Matt Nagy got a big break from Andy Reid, spent a decade on his staffs in Philadelphia and Kansas City before becoming the Chicago Bears' coach last season. He considers his mentor to be like family.
He's looking forward to the reunion on Sunday night when the Chiefs visit Soldier Field, even if the circumstances aren't quite what he envisioned.
While Kansas City comes in leading the AFC West with its sights set on a No. 2 seed and first-round bye, Chicago is out of contention for a playoff spot after winning the NFC North last season. It's been a tough year for Nagy and when he needs advice, his mentor is just a phone call away.
“He’s just a calming presence," Nagy said. “He’s somebody that I trust as a friend, as a mentor. The amount of trust that I have for him and the experience, the life experiences and the coaching experiences that he’s been through, and the experiences we’ve been through together for so many years, he’s taught me to be who I am as a coach and taught me to be myself as a human being."
On Sunday, they will be on opposite sides for the first time.
“I definitely think it means a lot," quarterback Mitchell Trubisky said.
A record-setting quarterback at Delaware who played in the Arena League and never made it in the NFL, Nagy was working in new construction home sales when he his big break came. He got internships in back-to-back summers at training camp for Philadelphia when Reid was the coach thanks to an assist from college teammate Brett Veach, then working for the Eagles.
That led to Reid offering a full-time job on his staff in 2010. And Nagy worked his way up from there.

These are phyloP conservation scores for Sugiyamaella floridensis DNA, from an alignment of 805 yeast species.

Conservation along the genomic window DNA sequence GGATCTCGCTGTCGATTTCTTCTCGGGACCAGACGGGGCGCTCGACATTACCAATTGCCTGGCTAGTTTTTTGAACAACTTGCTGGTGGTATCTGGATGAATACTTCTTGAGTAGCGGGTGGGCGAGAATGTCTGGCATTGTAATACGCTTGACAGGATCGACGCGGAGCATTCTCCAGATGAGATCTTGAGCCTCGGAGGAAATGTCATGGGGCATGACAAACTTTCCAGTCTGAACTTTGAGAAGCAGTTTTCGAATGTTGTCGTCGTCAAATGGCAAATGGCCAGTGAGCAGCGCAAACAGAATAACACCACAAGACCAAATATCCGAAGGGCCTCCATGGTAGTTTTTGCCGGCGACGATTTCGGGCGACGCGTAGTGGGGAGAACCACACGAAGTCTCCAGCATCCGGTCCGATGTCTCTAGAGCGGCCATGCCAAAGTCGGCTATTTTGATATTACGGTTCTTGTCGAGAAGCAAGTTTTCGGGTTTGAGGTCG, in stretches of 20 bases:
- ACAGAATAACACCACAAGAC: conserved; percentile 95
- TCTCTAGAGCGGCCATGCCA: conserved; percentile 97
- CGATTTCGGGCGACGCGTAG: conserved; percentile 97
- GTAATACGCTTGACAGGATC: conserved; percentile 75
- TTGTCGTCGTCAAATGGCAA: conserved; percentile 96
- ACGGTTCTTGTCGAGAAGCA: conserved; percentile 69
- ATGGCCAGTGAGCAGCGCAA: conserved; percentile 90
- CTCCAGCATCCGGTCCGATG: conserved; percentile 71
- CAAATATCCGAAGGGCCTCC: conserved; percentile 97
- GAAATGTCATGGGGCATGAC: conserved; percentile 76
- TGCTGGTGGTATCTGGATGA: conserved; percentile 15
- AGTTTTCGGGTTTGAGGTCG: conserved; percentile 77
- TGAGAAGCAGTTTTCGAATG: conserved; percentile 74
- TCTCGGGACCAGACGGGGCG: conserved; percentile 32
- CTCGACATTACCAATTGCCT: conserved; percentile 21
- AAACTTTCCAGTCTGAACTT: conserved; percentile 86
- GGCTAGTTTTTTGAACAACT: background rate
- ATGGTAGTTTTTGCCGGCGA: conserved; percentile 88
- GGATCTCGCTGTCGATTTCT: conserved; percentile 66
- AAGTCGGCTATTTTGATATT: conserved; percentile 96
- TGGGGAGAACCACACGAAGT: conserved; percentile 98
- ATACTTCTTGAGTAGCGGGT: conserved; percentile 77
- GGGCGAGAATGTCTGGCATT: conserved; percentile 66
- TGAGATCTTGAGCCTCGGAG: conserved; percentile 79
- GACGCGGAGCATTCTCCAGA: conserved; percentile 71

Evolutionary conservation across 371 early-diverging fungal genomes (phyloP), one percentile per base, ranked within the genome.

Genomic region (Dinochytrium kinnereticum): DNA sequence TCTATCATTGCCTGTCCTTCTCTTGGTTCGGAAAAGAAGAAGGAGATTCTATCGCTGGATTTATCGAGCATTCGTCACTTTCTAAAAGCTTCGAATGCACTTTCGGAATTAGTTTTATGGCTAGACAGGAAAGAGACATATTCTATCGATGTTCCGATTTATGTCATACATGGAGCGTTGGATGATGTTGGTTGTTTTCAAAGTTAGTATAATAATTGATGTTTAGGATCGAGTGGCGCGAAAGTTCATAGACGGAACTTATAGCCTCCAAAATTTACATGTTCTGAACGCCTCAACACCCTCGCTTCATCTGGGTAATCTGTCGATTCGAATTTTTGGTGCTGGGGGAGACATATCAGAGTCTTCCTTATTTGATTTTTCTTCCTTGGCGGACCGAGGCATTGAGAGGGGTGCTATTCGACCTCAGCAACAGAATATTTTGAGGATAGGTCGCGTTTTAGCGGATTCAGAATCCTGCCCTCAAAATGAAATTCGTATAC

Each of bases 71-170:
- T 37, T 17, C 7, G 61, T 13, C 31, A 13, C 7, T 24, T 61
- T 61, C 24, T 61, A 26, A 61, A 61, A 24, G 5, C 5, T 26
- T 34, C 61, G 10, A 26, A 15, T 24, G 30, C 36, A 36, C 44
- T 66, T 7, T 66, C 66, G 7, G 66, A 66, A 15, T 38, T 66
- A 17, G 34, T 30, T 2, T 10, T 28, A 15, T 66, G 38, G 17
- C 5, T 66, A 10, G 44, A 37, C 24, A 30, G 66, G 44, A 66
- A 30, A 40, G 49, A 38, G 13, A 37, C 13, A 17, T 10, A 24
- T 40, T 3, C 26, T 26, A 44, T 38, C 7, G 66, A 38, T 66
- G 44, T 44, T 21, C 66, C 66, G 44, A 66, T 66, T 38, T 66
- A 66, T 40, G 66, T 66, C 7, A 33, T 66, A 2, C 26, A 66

He followed Reid to Kansas City and became the Chiefs' quarterbacks coach, offense coordinator and ultimately their play-caller late in 2018 before landing the job in Chicago. His first season as a head coach couldn't have gone much smoother, with the Bears finishing 12-4 after combining for a 14-34 mark the previous three seasons under John Fox.
Nagy won more games than any other rookie coach in franchise history. He helped make Sundays fun again in Chicago. But it's been different this year.
Trubisky has struggled, particularly in the pocket, for most of the season. Nagy's play-calling has come under question and the Bears basically dropped out of the playoff chase when they lost four straight to fall to 3-5. A 4-1 spurt that included two wins over Detroit and another over the struggling New York Giants gave them a glimmer of hope. But that got wiped out last week with a loss at Green Bay and Minnesota's victory over the Los Angeles Chargers.
“There's a little bit of luck in each season," Reid said. “We've all been through that and it happens. That's what makes Matt so unique. I mean, he's so mentally tough. He tries to get the best out of his guys. The guys know that. And so, he'll be fine. I think he's great for the city of Chicago."
Reid remains a sounding board for Nagy, someone he can turn to for advice. He knows he'll get a straight answer because that's how they are with each other.
Nagy could go to Reid with ideas when they were together in Philadelphia and Kansas City. And when Reid had something to say to him, he listened. They were, as Nagy put it, “real with one another." And they still are.
“You learn so much from guys like him," Nagy said. “They've seen these experiences. They've had the highs and lows. He's had some tough years. He's also had some really good years, so he stands his ground, he does what he believes in. He's just a really, really strong-willed human being, and I think that kind of resonated to me. That's what I took from it. The other part, too, is that behind the walls I get to see just the human element side, just how much of a funny guy he is, a family guy, all that stuff."